The location of the petroglyphs extends over two valleys, divided by a steep ridge. Saimaluu Tash I represents the most important site and lies in the western valley, while the smaller and slightly less ancient Saimaluu Tash II can be found in the neighbouring eastern valley. The former, larger site is located in a glacial corrie containing several moraine deposits; it stretches over a length of 1,800m and varies from around 2,860m to 3,350m above sea level; its maximum width is just over 1km, resulting in a total area of about 1.9km2. The second, smaller site measures a little under 1km2. We started our mapping along a 496m-long stretch of moraine in the western valley. The location of the petroglyphs was surveyed using Global Navigation Satellite System (GNSS) receivers with decimetre accuracy, alongside an app for mobile devices known as Collector for ArcGIS. This was configured to allow offline data collection on a high-resolution satellite image of the area. We recorded the orientation of each petroglyph, while also photographing and recording it. Aerial photographs were used to produce images of the study area presented to a uniform scale, and also allowed a digital-elevation model (DEM) to be created. A Leica GG04 GNSS receiver was used to survey ground control points (GCPs) to improve the accuracy of these models. The data were then categorised and stored in a geodatabase.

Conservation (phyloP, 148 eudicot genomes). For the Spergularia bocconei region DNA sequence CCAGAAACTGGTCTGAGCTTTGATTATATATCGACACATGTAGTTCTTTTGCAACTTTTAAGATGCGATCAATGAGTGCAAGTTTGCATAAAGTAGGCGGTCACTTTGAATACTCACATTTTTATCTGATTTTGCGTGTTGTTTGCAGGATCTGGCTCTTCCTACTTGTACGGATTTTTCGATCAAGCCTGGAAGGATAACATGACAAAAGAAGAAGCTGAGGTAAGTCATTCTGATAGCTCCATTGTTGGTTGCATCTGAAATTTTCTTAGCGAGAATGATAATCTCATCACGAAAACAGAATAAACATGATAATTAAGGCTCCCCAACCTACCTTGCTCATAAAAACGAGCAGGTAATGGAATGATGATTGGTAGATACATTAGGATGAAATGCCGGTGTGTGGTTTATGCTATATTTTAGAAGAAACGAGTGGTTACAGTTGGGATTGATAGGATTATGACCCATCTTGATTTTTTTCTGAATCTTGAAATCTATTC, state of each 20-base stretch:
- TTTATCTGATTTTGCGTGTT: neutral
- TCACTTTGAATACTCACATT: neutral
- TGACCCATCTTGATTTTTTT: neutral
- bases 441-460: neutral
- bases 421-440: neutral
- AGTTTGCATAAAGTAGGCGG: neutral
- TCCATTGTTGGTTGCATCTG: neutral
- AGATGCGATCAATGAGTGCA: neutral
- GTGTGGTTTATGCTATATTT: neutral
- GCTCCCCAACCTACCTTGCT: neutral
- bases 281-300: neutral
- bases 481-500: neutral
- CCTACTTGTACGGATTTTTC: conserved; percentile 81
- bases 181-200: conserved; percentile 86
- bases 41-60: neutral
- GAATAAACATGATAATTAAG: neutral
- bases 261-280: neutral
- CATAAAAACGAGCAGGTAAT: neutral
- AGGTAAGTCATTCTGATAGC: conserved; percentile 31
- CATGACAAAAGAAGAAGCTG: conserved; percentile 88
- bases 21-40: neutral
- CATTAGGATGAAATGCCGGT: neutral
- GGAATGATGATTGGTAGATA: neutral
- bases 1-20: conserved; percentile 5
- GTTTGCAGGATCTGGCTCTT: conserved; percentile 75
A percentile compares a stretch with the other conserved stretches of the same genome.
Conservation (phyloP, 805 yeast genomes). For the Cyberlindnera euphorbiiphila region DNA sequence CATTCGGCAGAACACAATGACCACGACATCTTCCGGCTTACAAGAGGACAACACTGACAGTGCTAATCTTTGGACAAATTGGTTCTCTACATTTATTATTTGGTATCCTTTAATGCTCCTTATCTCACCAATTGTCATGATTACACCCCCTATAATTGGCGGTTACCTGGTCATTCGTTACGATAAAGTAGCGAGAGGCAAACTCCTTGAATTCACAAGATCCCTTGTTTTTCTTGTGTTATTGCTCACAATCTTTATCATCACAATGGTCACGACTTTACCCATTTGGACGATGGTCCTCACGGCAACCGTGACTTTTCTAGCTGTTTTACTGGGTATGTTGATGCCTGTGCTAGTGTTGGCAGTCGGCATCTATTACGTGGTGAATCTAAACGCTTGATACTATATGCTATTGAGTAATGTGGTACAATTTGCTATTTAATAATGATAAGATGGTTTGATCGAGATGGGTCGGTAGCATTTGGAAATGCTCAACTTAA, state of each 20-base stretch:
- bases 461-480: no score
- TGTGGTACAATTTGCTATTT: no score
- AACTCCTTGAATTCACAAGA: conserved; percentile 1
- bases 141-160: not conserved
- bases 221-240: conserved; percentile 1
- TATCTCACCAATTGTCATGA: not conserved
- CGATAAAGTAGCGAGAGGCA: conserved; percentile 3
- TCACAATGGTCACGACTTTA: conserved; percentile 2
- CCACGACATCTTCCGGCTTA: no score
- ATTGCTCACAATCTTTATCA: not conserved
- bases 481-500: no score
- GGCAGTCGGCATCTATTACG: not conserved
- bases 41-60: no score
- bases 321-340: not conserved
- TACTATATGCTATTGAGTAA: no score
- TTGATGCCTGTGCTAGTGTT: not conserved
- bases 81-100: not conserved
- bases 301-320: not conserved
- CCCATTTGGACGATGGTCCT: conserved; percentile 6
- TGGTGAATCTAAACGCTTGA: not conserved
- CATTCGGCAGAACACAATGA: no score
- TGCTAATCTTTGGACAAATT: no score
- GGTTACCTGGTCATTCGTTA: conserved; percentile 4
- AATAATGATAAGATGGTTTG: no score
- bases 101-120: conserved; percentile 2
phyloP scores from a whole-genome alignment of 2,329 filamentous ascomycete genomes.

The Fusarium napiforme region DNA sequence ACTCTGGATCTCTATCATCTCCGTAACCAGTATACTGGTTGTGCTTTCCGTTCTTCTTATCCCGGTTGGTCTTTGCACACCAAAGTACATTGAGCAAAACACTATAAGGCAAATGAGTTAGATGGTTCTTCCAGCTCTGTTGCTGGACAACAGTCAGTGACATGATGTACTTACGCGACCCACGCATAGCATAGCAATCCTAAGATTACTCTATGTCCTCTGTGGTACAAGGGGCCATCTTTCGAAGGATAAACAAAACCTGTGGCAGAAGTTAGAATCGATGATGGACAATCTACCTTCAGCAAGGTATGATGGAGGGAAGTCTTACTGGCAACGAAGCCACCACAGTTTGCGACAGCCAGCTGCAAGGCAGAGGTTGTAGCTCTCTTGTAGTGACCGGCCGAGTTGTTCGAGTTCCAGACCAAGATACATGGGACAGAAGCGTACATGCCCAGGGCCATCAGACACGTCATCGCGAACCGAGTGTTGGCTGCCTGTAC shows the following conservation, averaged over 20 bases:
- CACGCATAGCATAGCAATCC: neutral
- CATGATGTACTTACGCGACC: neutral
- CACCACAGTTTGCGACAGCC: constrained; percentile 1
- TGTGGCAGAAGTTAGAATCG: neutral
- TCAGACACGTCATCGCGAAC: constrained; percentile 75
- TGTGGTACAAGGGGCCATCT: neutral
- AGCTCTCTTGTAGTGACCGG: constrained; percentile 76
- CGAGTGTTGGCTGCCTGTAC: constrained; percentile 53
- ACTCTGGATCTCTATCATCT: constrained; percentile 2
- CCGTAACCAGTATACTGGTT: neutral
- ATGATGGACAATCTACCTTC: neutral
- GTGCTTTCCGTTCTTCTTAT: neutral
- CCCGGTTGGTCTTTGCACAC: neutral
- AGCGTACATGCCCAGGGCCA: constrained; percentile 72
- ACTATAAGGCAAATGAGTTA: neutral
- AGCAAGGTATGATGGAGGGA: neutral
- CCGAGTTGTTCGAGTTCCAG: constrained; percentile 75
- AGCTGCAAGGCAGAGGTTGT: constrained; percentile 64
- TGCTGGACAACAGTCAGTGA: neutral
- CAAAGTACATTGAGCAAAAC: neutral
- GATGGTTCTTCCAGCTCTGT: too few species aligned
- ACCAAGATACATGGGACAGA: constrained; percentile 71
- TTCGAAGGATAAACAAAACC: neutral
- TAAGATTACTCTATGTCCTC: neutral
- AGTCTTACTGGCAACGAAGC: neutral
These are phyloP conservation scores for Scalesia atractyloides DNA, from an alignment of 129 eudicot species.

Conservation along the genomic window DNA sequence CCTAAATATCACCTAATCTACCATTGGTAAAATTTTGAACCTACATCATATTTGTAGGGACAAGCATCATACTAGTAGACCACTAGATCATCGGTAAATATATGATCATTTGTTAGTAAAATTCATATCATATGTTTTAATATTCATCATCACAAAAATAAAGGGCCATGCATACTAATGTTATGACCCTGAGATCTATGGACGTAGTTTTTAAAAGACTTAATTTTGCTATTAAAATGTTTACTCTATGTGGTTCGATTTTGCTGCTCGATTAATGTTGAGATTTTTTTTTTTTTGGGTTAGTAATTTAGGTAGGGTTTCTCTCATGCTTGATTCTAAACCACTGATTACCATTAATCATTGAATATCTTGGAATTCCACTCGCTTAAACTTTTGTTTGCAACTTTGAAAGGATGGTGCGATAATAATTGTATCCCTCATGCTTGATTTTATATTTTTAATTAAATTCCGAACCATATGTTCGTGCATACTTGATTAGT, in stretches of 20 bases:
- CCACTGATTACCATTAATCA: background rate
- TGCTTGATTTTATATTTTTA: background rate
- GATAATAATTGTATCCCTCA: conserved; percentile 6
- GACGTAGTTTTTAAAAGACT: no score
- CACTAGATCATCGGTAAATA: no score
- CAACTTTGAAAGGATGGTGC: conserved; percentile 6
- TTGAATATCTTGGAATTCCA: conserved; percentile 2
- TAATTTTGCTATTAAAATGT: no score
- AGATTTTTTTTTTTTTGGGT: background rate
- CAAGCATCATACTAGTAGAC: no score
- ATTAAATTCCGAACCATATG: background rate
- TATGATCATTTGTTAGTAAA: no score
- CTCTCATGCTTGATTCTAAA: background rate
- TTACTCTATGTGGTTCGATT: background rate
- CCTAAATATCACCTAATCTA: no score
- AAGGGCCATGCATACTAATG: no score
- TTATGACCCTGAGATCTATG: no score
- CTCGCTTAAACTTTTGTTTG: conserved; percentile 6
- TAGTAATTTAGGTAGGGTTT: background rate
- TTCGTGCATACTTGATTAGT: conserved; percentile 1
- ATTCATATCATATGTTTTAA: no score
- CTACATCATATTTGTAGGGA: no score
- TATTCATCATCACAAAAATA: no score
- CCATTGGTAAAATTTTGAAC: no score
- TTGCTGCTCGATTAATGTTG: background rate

The survey revealed that a total of about 4,500 to 5,000 bluish-grey basaltic stones were adorned with petroglyphs, amounting to between 30,000 and 35,000 individual images. These were created over a time span of almost 3,000 years and cover a wide variety of themes. Since their creators selected motifs from their own surroundings and economies, which in turn were determined by climatic conditions, it is possible to establish a correlation between the rock art, the climate, and the local economy. That said, as is the case almost everywhere with petroglyphs, the animals depicted are by no means a proportional representation of the fauna existing at the time: rock art is dominated by those animals whose characteristics were admired, feared, or carried a mythological meaning. For example, sheep, pigs, poultry, birds, and insects are virtually excluded from Central Asian petroglyphs. Furthermore, petroglyphs do not only reflect the environment, they also express beliefs and visualise rituals. Building interpretations is based on a conviction that the study of petroglyphs should not remain merely descriptive, but should also strive to decipher and understand the meanings carved into stone by the prehistoric artists. As formulated by Paul Taçon and Christopher Chippindale back in 1998, formal research methods such as description and statistical analysis must be complemented by informed methods such as ethnography and, above all, ethno-history. The latter deals with the myths and worldviews of groups within specific geographical spaces and time frames.